Revolution on the Ground
Copyright © 2011
Printed in the United States of America
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Chapter 1: Courage to Start
Why is cross the Rubicon such a memorable phrase in the West’s political vocabulary? Julius Caesar stood with his troops on one side of a river, and decided to go to the other side. What’s so memorable about that?
Caesar took a calculated risk that worked out for him, if you don’t count the assassination that occurred about fifteen years later. He decided to enter a civil conflict on his own behalf. He couldn’t know when he made his decision how it would come out. He just knew that he had a fair chance of success, however his idea of success evolved during the conflict that followed.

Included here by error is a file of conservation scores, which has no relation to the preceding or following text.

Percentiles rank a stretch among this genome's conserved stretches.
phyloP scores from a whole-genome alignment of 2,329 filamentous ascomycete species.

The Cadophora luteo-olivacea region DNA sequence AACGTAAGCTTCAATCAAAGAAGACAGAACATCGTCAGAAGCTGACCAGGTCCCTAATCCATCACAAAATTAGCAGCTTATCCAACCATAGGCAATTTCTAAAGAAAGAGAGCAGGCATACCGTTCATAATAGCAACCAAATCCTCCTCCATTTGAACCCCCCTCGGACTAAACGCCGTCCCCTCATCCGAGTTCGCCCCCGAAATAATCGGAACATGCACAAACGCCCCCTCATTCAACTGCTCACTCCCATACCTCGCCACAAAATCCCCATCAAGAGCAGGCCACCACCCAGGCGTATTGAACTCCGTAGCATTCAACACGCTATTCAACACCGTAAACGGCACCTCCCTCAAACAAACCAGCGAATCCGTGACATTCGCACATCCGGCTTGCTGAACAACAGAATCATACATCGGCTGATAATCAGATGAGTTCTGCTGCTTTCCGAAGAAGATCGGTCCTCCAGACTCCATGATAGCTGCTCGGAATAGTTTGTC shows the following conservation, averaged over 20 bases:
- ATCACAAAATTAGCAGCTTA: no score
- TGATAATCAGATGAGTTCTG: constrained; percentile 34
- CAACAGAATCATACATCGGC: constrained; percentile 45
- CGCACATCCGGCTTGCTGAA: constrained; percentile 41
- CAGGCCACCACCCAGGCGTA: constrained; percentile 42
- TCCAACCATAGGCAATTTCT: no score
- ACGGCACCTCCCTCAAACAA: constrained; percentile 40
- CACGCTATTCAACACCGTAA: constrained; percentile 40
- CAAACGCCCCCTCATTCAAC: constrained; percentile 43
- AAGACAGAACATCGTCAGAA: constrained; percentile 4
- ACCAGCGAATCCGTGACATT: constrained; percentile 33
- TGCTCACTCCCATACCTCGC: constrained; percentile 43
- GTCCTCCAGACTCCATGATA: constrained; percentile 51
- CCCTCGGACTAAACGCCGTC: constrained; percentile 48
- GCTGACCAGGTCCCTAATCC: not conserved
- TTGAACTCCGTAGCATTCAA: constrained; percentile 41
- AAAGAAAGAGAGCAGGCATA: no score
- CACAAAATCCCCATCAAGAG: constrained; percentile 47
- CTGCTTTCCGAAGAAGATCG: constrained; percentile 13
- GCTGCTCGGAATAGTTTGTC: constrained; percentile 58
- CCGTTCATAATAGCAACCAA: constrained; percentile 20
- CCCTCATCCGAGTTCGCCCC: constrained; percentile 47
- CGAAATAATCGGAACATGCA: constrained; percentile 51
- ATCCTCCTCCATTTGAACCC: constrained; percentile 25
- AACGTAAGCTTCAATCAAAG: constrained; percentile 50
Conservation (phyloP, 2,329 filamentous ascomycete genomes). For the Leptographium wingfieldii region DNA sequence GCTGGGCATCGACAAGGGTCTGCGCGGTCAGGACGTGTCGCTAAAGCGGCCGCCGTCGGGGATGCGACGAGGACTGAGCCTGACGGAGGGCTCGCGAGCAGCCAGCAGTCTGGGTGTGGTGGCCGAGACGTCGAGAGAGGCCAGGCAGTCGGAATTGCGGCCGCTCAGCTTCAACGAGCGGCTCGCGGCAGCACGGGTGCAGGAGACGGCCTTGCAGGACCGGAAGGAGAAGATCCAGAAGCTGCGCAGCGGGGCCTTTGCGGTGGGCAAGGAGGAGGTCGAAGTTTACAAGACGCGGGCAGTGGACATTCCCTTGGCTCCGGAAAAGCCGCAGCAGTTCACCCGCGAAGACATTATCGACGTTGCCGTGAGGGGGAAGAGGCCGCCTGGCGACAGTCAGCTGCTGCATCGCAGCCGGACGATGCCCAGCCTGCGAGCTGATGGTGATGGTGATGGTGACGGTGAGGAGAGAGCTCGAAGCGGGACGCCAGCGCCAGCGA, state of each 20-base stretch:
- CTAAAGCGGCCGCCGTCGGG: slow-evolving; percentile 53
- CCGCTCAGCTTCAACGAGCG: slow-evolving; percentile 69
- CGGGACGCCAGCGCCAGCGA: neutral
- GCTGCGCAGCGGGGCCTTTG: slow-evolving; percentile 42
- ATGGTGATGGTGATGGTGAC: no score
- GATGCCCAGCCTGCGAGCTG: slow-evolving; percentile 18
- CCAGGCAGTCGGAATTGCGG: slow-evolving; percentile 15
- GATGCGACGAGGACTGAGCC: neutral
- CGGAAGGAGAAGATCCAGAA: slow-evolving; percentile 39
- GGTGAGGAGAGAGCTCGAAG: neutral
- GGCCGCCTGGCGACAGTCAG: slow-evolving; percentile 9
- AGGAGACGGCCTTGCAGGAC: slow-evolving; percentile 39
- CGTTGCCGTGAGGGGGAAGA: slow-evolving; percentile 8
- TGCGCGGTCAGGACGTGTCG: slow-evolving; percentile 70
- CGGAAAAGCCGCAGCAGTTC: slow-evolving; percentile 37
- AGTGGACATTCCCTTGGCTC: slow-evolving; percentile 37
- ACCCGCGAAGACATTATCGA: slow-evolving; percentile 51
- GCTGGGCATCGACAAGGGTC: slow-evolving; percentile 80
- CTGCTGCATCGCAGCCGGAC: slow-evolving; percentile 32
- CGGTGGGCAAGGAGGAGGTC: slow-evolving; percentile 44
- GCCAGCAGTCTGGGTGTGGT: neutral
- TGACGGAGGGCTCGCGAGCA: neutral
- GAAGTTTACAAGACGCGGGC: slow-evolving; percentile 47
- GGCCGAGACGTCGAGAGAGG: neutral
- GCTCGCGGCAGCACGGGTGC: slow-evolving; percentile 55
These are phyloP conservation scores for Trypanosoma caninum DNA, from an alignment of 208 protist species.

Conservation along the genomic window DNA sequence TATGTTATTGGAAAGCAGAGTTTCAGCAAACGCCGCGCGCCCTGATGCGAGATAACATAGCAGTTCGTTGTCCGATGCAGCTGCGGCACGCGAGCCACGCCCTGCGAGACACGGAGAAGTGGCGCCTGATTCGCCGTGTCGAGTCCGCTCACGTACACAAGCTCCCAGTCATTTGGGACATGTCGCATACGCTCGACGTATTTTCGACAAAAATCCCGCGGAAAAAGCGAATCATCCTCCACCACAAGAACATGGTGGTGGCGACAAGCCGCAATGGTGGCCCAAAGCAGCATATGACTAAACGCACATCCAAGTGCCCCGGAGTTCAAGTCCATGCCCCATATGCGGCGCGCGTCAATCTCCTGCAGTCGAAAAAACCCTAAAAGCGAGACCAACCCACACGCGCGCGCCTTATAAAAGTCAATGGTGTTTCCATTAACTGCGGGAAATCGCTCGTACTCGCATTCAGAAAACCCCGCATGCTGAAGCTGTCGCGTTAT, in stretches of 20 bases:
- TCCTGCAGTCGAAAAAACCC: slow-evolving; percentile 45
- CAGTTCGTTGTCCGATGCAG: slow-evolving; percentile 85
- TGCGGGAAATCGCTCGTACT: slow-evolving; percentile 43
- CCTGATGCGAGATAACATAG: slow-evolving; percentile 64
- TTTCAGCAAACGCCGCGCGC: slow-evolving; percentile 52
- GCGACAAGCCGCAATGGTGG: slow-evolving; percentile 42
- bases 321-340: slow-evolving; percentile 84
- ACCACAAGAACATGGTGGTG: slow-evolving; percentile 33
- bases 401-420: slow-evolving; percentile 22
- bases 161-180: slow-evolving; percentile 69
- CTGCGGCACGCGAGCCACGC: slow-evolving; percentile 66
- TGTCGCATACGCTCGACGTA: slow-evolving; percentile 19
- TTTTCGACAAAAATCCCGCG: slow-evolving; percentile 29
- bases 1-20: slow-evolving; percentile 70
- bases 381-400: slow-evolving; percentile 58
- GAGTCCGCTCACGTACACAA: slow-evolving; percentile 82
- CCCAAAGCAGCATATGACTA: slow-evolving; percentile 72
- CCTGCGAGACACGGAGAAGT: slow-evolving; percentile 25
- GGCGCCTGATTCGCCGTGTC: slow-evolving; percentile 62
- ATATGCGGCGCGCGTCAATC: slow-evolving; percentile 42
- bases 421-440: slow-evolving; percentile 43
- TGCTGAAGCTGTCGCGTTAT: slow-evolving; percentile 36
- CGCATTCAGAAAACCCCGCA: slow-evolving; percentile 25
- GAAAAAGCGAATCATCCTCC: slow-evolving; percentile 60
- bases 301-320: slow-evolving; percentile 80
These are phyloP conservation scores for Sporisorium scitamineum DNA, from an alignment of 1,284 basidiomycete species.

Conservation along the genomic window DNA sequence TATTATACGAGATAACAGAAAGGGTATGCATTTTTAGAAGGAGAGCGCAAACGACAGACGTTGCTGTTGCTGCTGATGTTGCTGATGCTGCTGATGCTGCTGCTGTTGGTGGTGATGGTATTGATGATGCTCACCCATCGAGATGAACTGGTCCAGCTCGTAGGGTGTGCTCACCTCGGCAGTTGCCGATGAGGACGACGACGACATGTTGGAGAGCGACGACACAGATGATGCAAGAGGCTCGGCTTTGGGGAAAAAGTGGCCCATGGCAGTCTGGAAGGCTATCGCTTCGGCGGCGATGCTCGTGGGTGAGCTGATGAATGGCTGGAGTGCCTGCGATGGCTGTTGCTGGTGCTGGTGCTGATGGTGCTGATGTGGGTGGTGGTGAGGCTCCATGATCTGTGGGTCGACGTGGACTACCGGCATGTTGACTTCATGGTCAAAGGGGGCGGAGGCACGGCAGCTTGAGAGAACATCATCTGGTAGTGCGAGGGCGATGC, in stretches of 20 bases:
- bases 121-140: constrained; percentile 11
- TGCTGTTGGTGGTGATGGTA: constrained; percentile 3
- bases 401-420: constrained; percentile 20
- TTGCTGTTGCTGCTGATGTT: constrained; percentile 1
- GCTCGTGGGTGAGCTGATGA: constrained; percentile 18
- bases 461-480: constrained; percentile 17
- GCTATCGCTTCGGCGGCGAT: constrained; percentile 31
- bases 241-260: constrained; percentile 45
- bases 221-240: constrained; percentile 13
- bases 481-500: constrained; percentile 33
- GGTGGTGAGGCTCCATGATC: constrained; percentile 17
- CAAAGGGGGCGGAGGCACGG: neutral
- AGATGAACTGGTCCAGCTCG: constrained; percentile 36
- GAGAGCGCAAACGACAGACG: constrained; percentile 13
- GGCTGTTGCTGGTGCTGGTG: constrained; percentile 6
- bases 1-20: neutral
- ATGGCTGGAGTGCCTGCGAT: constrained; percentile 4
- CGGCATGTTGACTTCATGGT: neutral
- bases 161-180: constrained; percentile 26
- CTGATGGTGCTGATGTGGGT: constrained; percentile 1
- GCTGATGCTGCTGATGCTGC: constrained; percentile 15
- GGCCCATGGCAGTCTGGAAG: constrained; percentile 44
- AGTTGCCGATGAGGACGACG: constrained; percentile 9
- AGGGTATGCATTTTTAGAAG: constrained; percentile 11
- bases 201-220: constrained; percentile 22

Our country, and especially leaders of people who oppose its government, face a similar type of risk right now. If we act to alter or abolish our government, we can’t know the outcome. We have to calculate our chances of success as we go. We know that our government has reached a sufficient point of moral weakness that the chances of success are good. It has depleted its moral authority. It acts out of fear. Its leadership is self-absorbed and touchy. I carries too much debt. It dissipates its energy in failing enterprises. Most telling, it cannot accomplish even what it sets out to accomplish, let alone what it ought to accomplish.